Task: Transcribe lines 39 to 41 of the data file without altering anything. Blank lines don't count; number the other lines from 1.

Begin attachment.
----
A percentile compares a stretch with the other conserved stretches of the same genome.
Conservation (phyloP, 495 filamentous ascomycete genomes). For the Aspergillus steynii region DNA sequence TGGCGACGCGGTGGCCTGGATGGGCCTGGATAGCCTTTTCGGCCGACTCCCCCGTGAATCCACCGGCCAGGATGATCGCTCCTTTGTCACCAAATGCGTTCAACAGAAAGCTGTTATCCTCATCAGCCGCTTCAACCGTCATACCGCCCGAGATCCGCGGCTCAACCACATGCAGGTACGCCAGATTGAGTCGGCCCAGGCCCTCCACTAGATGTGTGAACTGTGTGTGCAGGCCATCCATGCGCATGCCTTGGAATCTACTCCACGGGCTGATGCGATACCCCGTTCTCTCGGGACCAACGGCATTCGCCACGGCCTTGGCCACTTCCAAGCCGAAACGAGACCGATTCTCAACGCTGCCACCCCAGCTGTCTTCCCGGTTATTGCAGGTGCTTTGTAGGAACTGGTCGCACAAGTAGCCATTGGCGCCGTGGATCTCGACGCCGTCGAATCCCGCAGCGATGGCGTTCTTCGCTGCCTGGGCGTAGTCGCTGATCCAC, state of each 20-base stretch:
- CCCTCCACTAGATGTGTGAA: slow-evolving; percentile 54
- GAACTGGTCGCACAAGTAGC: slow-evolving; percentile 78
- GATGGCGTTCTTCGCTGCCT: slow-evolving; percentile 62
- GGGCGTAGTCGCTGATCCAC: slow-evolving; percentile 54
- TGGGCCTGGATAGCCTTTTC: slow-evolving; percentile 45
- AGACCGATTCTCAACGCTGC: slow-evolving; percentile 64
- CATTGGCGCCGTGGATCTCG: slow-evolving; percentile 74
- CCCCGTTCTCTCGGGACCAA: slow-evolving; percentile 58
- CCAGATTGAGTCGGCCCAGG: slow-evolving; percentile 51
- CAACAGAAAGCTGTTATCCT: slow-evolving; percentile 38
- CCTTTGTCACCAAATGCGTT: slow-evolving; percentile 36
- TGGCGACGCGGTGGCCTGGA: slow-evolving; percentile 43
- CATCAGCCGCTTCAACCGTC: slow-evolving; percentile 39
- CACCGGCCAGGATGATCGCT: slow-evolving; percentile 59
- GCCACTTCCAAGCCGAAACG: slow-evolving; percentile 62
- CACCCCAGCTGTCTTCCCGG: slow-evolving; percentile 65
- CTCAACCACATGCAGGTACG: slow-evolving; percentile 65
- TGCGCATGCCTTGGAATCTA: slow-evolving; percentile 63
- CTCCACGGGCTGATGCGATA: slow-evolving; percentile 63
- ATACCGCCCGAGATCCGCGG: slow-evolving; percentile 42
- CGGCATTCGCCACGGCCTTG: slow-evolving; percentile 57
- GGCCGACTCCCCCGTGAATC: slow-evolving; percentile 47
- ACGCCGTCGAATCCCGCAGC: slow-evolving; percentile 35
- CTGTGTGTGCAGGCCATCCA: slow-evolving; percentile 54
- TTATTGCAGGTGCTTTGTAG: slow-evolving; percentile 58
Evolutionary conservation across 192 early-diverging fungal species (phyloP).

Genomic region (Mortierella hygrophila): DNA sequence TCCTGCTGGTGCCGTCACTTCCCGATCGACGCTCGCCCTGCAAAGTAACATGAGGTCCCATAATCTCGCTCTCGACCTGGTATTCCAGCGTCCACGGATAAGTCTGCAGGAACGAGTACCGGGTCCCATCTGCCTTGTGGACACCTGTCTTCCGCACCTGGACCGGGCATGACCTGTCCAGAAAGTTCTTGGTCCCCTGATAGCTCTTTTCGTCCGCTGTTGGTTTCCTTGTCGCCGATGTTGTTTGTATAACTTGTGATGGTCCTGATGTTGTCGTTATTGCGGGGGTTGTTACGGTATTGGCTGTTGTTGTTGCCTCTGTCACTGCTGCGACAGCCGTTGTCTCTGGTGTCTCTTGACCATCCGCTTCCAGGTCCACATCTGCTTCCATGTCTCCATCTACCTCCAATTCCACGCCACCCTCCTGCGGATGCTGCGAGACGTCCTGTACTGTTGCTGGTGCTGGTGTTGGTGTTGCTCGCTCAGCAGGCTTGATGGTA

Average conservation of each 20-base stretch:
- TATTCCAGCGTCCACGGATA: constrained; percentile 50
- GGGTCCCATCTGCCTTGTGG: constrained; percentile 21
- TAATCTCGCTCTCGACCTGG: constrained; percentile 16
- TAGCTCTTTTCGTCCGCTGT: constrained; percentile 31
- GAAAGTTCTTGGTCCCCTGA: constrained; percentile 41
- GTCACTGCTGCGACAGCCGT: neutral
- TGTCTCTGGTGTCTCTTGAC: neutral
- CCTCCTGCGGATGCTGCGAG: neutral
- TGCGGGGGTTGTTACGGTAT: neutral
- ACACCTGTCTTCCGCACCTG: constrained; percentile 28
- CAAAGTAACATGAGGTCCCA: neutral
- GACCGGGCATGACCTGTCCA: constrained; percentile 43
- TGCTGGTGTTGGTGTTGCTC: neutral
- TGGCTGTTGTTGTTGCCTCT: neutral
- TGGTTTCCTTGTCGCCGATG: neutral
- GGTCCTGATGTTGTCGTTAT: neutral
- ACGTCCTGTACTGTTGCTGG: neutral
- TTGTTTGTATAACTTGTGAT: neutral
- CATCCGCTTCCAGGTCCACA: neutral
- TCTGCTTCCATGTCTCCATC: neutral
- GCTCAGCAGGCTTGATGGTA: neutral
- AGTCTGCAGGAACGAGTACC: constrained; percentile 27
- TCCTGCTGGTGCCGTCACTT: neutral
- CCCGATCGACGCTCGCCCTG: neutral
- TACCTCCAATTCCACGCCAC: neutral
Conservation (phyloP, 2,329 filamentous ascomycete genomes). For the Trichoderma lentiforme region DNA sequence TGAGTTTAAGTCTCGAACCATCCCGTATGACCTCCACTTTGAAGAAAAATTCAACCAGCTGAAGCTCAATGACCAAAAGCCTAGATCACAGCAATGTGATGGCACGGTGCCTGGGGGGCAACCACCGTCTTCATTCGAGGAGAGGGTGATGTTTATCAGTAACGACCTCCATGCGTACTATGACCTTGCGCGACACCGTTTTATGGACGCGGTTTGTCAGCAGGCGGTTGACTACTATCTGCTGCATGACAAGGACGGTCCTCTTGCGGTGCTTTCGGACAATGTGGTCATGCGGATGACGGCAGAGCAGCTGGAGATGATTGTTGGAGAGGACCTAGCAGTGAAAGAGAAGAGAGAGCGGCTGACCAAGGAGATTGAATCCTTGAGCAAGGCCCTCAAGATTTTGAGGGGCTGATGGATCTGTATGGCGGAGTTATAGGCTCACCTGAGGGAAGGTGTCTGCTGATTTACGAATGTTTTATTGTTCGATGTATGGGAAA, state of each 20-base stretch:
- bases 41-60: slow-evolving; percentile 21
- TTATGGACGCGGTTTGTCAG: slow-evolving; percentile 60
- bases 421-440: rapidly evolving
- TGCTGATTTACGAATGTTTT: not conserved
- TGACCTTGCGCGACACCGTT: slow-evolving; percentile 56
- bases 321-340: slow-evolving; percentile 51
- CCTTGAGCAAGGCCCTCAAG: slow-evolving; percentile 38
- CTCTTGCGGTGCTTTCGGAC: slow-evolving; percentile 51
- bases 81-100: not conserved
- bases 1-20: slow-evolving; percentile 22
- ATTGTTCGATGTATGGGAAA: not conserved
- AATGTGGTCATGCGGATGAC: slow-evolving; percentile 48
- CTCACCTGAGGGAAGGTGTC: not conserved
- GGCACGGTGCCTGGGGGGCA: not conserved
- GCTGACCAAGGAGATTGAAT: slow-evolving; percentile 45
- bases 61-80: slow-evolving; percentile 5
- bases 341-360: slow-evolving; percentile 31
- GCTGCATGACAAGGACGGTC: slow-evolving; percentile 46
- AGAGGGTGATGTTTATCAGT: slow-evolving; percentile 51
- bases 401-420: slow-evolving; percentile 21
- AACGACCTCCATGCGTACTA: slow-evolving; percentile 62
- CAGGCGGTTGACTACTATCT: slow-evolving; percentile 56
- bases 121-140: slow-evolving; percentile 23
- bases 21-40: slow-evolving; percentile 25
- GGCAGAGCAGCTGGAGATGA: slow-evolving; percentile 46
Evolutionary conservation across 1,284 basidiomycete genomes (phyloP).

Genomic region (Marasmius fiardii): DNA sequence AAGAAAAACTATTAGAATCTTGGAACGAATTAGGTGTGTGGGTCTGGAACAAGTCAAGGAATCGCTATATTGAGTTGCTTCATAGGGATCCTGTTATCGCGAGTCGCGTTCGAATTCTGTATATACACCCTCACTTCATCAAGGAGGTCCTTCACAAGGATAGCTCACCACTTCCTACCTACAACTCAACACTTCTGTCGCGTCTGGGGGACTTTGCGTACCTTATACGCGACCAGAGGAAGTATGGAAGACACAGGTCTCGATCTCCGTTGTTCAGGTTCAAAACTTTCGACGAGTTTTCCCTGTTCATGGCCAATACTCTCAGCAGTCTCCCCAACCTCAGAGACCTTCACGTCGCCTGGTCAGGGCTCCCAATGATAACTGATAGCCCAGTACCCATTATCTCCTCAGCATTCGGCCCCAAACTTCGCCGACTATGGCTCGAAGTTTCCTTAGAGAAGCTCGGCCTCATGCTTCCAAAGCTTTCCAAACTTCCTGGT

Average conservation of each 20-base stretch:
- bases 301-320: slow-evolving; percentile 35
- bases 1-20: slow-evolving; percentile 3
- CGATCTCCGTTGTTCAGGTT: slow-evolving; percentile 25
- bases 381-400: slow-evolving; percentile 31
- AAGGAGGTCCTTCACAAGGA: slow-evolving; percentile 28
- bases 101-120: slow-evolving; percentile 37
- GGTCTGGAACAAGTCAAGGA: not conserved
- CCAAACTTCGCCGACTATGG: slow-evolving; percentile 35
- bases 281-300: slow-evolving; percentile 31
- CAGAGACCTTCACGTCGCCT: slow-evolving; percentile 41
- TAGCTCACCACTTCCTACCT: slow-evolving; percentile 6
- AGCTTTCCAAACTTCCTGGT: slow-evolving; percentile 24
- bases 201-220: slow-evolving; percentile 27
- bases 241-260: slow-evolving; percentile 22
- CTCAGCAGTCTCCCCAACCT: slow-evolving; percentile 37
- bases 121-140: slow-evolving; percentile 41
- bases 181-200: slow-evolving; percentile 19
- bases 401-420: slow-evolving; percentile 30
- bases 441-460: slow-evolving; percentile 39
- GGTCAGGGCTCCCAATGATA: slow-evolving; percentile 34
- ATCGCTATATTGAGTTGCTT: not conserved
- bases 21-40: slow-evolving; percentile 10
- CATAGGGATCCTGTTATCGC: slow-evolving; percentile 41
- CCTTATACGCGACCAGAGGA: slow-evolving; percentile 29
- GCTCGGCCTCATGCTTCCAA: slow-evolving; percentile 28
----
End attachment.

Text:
- TGCGGGGGTTGTTACGGTAT: neutral
- ACACCTGTCTTCCGCACCTG: constrained; percentile 28
- CAAAGTAACATGAGGTCCCA: neutral